Friday, August 12, 2011

What is a mining tailings dam?

You've probably heard of tailings dams before and many are concerned about their environmental impact. These areas are often considered by some people as more environmentally damaging than the mining activities themselves. But what is a tailings dam?

To understand this question one must first understand that all types of mining activities produce a form of tailings. Basically tailings are just the left-over material once the mineral or material being sought is removed. A tailings dam however, is a structure constructed to contain left over materials (usually quite fine) and water used and generated during the extraction process, and meant to allow the materials to settle out during its storage period. Tailings dams are also known to contain additives, which are chemicals used during material processing to aid in the extraction of the relevant mineral(s). It is commonly believed that many of these additives are the "problem", due to their potential toxicity to both the environment and people.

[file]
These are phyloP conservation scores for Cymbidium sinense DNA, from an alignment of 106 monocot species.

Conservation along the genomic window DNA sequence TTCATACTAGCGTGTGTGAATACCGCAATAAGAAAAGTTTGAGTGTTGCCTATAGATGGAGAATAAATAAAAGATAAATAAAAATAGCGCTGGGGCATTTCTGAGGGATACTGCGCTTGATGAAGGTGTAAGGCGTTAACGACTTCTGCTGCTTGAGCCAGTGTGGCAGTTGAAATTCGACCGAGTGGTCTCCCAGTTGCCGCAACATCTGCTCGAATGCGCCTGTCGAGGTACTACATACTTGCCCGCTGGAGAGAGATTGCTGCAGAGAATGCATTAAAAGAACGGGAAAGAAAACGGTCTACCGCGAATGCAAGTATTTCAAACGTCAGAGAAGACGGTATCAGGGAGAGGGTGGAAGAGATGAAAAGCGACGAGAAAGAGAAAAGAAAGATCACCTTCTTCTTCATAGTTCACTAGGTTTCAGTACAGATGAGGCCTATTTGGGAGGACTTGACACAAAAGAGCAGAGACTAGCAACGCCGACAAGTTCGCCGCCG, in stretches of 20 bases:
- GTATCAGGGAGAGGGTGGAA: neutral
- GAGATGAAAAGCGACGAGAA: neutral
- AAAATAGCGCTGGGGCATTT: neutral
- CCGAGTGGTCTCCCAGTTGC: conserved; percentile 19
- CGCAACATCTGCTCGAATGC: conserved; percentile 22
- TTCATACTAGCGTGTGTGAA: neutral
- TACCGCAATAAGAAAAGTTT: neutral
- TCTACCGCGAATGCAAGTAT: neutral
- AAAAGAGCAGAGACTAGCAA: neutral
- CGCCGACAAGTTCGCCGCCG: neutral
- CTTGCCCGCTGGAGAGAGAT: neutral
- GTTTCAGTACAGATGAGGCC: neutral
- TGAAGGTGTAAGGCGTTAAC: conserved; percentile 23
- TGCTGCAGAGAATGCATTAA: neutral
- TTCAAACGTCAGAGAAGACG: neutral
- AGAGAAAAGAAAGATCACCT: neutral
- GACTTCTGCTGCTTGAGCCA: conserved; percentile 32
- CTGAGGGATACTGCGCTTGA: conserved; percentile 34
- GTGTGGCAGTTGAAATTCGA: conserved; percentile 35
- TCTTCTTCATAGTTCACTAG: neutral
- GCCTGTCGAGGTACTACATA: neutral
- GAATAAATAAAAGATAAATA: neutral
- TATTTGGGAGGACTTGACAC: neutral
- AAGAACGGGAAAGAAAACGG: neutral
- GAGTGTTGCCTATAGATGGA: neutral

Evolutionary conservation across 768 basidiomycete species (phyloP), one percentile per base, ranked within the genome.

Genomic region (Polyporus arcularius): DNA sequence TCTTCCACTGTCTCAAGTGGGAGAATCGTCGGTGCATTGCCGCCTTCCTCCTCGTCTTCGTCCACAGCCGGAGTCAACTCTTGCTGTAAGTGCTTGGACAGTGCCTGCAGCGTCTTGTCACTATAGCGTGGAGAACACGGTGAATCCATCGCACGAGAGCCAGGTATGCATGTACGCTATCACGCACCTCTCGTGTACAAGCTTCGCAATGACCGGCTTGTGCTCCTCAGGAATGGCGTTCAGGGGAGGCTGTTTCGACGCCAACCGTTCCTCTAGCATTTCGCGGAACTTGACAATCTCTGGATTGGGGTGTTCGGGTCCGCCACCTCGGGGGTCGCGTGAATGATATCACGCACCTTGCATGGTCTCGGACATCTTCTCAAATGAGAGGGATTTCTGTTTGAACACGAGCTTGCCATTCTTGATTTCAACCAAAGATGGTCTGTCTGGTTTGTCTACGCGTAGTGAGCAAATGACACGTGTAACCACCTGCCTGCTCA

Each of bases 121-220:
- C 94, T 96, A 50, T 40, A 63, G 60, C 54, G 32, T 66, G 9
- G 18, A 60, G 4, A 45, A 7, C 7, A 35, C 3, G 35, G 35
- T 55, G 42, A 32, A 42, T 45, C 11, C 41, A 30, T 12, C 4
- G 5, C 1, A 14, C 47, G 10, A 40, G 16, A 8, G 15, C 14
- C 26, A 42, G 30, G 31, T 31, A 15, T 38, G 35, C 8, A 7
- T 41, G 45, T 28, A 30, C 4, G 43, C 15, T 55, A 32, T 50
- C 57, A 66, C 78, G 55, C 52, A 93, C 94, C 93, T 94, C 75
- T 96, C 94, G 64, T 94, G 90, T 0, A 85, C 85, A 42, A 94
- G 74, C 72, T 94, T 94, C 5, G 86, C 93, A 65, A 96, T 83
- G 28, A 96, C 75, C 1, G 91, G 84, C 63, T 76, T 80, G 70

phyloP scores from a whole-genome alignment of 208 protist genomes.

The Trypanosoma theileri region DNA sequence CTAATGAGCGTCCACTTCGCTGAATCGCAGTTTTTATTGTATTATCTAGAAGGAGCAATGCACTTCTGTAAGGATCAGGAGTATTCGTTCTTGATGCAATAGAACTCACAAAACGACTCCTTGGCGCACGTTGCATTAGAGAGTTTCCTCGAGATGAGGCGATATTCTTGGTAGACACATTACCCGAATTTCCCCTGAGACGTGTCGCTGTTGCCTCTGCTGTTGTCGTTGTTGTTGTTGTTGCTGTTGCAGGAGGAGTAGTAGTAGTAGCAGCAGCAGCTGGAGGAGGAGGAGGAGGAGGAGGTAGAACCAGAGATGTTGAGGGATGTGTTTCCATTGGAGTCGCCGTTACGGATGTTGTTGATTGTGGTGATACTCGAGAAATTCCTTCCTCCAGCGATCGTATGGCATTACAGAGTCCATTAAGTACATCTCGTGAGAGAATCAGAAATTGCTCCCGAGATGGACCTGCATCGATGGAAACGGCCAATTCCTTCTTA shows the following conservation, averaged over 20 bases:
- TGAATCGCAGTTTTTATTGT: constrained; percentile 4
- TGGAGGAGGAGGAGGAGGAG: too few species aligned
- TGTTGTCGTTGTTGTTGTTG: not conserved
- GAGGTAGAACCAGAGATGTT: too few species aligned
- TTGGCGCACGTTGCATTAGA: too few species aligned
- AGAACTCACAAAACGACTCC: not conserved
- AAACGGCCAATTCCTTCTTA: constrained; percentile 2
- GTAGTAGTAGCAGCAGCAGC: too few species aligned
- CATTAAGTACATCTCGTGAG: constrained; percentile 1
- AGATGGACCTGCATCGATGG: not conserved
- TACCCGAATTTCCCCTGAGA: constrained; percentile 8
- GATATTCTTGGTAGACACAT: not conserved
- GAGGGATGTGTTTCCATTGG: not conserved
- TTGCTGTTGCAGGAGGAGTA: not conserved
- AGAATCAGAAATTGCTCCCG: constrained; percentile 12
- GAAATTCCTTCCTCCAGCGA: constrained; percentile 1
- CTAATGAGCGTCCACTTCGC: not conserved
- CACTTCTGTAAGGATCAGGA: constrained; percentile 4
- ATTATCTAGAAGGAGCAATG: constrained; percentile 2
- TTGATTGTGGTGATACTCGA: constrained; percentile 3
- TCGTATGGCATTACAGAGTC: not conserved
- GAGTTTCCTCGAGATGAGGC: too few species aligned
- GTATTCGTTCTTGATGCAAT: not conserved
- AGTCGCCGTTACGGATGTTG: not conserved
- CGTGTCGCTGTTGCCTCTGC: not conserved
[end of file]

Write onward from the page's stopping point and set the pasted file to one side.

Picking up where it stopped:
Well, now we know what they are, do tailings dams truly pose environmental risk? It certainly seems that historically mining tailings dams (throughout the world) have had impacts on aquifers, downstream water systems and local communities. And it does seem in terms of quantity alone (compared to the amount of mineral extracted) tailings are a heavy burden on the landscape. However, I think to determine the true impact of these "dams", it will be important to examine each of the processes, as obviously each mineral requires a different extraction process and in turn will have their own environmental and social impacts.

Stayed tuned, unless you have the answers earlier. 
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